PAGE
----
Contributors from five libraries address the expectations and realities of their automation projects, including: staff impact, costs and funding, time and schedules…

Abstract

Contributors from five libraries address the expectations and realities of their automation projects, including: staff impact, costs and funding, time and schedules, users, computer support, vendors, and consultants. Some keys to success include: very clear political objectives at the beginning of the project; careful definition of the project structure; a well‐prepared automation plan; carefully‐considered, contractual commitments with a vendor; and flexibility and adaptability.

Details

Library Hi Tech, vol. 7 no. 1
Type: Research Article
ISSN: 0737-8831

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Article

Kirk Mann

At a time when the future of the British state pension is being debated events in Australia provide an interesting example of an alternative approach. This article…

Abstract

At a time when the future of the British state pension is being debated events in Australia provide an interesting example of an alternative approach. This article examines the introduction in Australia of the 1992 Superannuation Guarantee Charge Bills (SGC). The article considers the key debates which accompanied the SGC along with the role of the Australian Council of Trade Unions (ACTU), the poverty lobby and employer organisations in the reform process. The Australian model can not simply be transposed to the UK but the politics of reform in this case illustrate the issues of equity, exclusion and social division that are likely to arise.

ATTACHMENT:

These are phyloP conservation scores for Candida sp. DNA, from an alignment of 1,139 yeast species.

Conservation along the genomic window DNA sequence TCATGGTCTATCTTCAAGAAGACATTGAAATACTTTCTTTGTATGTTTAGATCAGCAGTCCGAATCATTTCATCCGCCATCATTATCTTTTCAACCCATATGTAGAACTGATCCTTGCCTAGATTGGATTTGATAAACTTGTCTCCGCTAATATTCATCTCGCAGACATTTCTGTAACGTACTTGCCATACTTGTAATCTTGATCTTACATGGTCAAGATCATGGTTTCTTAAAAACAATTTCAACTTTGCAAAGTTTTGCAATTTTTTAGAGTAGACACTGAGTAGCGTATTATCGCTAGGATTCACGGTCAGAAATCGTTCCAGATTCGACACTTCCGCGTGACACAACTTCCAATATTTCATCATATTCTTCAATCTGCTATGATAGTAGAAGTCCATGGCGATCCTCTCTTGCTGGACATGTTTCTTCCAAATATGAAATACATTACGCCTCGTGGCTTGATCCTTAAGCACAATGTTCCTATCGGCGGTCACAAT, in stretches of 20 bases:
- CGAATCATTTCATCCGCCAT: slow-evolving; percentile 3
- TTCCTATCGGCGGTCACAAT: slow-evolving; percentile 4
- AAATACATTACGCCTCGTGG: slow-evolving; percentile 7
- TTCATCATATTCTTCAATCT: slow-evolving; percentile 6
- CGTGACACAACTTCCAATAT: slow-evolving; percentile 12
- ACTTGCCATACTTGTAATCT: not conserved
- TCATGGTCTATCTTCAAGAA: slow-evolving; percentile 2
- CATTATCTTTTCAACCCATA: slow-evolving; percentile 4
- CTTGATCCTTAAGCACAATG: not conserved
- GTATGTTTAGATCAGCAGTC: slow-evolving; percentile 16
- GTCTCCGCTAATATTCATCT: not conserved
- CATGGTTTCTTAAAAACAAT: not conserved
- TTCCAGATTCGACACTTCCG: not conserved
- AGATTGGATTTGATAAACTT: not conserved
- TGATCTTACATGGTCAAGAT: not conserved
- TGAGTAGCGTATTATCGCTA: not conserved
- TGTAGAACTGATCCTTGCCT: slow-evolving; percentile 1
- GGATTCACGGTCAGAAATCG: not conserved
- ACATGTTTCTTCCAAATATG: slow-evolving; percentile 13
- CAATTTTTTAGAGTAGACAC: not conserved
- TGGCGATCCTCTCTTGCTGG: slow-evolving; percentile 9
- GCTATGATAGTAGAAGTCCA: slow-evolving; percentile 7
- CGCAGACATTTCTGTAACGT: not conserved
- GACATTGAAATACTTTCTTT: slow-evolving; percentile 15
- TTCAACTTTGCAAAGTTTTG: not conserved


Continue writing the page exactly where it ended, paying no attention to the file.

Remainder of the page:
Details

International Journal of Sociology and Social Policy, vol. 13 no. 7
Type: Research Article
ISSN: 0144-333X

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Book part

Jerry Ross and Gary L. Albrecht

There is a growing consensus that there are often excessive medical interventions in terminally ill patients. This problem is usually seen as stemming from physician…

Abstract